The Hard Truth About Penguin and Panda

If your site’s ranking dropped in Google due to Panda or Penguin updates, you’ve probably been looking far and wide for advice on how to recover. Such advice exists; there are even SEOs that will take your money to do it for you. But as Michael Martinez points out, none of those will probably tell you the fastest, cheapest way to truly recover.

You can read for yourself what Martinez has to say, but I must warn you, it’s a bitter pill to swallow. The truth usually is. So, if I may mix my medical metaphors, I’ll rip off this adhesive bandage really fast: “The quickest, fastest, easiest, least disruptive way to deal with either algorithm is to abandon your current Website and start over with a clean, simple design that uses a tiered hierarchy, new copy (that does NOT beat the keywords to death), and you start acquiring links naturally,” wrote Martinez.

Yes, it sounds a little crazy. On the other hand, building a lot of spammy links to your website may not have been an entirely sane thing to do, either. Now you can try to get the links taken down. If you want to take a more extreme approach, you can do what Martinez suggests here: “John Mueller…said Google won’t slap you for just taking down the URLs to which suspicious links are pointing and letting them fall into the ‘hard 404′ category. So basically if you cannot get rid of the links you fear are destroying your business you can get rid of the content that was trying to benefit from the links, or send the link value to where the sun don’t shine.” He further notes that “In Google’s eyes, that would say much about your being willing to toe the line according to their guidelines.”

If you got a lot of spammy links pointing to your root domain, of course, it’s not that easy. There is a fix of sorts, and Martinez details it in his post. But he honestly thinks it makes much more sense to launch a new domain, leaving the old one in place – and NOT redirecting to that old domain. Instead, you start over by building your business on the new domain. Martinez doesn’t like 301-redirects for a number of reasons, not the least of which is the hit your server takes when you redirect every URL on a busy website (and that’s likely to lead to a poor visitor experience to boot).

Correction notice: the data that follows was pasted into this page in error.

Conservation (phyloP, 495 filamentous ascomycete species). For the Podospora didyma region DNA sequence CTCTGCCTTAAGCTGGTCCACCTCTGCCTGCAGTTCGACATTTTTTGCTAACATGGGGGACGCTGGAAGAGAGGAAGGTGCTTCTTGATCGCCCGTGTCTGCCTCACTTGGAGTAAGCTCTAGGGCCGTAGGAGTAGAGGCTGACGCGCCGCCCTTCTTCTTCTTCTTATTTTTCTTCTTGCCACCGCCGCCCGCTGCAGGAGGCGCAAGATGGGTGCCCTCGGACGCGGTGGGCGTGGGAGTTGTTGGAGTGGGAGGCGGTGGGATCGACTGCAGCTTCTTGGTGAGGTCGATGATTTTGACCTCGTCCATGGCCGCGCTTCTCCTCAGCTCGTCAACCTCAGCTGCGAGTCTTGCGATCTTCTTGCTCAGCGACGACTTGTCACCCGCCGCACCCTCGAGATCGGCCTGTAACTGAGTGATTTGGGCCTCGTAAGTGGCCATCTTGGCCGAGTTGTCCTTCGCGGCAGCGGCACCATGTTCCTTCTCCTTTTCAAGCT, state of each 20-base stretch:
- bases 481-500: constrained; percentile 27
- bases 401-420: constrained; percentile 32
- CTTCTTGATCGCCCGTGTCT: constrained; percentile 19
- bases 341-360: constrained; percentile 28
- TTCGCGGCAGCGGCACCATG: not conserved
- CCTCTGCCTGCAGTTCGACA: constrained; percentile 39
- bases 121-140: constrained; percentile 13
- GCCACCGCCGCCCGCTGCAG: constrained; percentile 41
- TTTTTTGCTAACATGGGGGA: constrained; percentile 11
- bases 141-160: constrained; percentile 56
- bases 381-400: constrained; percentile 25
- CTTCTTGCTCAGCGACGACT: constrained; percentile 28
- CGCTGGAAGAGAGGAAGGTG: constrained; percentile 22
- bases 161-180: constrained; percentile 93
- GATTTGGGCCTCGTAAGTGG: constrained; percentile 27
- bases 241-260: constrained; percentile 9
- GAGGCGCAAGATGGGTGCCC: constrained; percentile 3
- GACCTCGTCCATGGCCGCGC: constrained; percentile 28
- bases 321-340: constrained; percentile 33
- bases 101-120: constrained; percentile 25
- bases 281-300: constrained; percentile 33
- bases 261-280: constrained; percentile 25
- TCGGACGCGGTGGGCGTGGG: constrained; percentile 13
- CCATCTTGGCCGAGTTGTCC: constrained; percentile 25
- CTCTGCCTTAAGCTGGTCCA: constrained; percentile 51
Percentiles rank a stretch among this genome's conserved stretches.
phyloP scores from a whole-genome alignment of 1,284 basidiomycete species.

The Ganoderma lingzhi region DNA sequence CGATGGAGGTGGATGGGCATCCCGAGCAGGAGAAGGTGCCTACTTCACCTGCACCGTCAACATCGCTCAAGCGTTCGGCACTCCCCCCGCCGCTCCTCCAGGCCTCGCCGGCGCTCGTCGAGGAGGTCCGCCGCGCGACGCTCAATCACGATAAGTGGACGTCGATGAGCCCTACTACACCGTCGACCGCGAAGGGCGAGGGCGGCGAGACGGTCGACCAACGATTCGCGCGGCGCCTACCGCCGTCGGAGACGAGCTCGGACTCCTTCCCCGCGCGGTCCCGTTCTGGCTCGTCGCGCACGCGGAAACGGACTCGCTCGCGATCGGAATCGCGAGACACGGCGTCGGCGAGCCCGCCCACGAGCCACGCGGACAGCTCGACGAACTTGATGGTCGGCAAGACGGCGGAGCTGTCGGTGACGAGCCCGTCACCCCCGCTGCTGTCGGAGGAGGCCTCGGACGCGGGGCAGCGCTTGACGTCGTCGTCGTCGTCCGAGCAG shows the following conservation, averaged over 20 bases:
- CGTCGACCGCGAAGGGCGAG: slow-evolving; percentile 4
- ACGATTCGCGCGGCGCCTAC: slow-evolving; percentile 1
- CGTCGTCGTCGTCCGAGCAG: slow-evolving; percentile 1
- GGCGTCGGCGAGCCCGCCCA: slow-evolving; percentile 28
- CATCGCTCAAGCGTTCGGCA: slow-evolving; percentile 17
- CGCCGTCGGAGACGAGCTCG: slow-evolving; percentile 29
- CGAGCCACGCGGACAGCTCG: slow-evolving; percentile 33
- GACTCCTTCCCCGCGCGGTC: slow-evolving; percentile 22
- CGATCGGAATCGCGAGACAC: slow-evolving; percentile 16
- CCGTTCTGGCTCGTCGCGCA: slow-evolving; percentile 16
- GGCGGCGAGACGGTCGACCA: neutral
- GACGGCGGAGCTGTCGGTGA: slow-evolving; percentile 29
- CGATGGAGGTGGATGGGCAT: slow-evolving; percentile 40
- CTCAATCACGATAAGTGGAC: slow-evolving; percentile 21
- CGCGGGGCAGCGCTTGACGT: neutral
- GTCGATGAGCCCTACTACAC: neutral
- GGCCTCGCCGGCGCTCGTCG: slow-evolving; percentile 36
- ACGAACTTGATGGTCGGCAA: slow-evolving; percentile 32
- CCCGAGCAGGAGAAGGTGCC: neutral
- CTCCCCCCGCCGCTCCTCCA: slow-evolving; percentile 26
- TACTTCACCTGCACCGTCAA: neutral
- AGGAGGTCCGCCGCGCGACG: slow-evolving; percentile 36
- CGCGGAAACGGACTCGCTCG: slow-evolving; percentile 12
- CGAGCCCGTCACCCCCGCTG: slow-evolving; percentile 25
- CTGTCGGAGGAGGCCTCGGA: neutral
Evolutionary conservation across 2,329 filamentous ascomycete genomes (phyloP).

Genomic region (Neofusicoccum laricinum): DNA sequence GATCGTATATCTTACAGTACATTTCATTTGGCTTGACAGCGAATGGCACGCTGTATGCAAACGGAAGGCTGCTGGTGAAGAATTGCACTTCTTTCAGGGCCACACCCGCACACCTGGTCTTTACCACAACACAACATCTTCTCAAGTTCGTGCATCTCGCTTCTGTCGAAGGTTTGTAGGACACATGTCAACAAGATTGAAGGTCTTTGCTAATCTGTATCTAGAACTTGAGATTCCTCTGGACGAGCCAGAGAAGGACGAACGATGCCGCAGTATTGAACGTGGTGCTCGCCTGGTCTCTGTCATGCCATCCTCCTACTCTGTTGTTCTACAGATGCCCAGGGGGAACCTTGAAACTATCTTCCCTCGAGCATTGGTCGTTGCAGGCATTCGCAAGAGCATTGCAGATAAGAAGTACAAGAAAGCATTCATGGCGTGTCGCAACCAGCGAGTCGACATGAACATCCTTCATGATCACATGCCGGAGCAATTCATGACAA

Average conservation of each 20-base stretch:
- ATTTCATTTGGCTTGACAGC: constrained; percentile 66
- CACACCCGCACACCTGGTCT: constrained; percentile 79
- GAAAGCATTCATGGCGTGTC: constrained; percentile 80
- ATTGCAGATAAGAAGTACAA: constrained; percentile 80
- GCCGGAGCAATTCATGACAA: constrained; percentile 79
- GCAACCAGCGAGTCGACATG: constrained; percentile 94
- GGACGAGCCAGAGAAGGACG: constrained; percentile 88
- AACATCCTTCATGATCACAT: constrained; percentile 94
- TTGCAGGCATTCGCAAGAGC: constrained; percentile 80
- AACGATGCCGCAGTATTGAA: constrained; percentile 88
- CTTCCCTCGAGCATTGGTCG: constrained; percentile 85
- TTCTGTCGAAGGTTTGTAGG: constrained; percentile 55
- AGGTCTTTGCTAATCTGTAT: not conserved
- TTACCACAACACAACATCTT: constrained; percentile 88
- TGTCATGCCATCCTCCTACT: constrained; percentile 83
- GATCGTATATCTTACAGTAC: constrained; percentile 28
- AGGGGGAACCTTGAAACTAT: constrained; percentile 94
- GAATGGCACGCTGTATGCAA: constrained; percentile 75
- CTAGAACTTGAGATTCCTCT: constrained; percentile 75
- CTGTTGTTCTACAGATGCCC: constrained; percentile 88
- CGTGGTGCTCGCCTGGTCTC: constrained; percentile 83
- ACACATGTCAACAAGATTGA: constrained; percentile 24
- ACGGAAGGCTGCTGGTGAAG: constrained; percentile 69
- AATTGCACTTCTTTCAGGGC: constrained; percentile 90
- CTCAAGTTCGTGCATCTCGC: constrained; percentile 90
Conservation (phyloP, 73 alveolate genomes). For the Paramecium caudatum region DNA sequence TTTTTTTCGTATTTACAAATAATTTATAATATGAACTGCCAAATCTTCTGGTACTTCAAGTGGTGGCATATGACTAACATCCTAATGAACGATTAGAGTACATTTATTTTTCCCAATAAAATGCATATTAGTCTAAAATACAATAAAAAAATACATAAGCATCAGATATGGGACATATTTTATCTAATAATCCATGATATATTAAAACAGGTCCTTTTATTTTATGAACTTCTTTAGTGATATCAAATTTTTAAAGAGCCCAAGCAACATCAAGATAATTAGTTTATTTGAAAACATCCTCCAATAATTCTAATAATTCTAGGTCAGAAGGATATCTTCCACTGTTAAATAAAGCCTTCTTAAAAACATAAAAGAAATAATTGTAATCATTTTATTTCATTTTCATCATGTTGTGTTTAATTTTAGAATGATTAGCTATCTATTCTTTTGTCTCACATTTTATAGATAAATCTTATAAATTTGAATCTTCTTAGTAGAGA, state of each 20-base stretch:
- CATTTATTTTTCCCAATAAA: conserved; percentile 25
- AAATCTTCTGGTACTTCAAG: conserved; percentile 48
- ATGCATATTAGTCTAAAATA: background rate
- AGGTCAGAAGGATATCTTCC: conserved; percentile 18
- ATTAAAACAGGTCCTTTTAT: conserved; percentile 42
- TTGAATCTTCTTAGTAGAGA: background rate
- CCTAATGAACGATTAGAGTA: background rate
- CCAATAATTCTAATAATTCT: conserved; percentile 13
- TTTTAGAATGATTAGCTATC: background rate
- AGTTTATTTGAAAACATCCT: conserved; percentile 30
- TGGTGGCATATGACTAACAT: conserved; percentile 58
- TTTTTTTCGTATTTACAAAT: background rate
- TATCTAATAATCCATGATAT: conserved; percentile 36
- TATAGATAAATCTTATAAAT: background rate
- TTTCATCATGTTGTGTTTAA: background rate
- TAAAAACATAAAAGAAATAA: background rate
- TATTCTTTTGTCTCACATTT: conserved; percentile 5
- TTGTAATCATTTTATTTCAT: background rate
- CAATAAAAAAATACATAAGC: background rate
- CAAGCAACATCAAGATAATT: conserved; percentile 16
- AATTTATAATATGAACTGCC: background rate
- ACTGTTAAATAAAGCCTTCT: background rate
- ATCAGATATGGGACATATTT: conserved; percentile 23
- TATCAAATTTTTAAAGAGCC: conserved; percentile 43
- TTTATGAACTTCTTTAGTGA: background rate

Here’s the thing: the rules for good SEO haven’t changed because of Panda and Penguin. They’ve always been to write the best content you can and get the best, most relevant links you can. Anyone who tried to do SEO a different way is now paying the price. It’s all in Google’s Terms of Service; the Panda and Penguin updates just gave it more teeth.

Martinez finds himself scratching his head over all the people who’ve said “it would require too many resources, too much time, and therefore they don’t do anything” when he tells them to just stop doing what Panda and Penguin don’t like – thin content in the former case and spammy links in the latter. So these site owners live with reduced traffic, for months, when all they need to do is start over.

Martinez points out that by doing nothing, they’re choosing to make less money instead of trying to recover their lost revenue. And starting over, by his math, may in many cases be a lot less expensive over time than living with the reduced revenue. He goes through an admittedly concocted example, but then he points out that, truly, websites in and of themselves are not assets. Websites “do not appreciate in value except inasmuch as some damn fool is willing to pay more for a Website tomorrow than you paid for it today,” he explained.

So why do people pay a lot of money for websites – and therefore find themselves unwilling to start over? Someone else put a lot of work and content (and yes, links) into a website, and that’s what made it worth buying. But once you’ve bought a website, if you want to keep it going and bringing in the money, you need to continue to create and post high quality content, and work hard on it, and attract quality links, if you want it to remain valuable. Many people who buy sites, according to Martinez, “will screw up the Website by cranking up the monetization and turning down the quality so that he can earn back his investment as soon as possible.”

In that case, you’re much better off starting from scratch and doing it right. In fact, if you truly engage in good search engine optimization practices, not only will penguins and pandas become your friends, but you may find you don’t need to rely on Google nearly as much to attract a steady stream of visitors to your website. Good luck!

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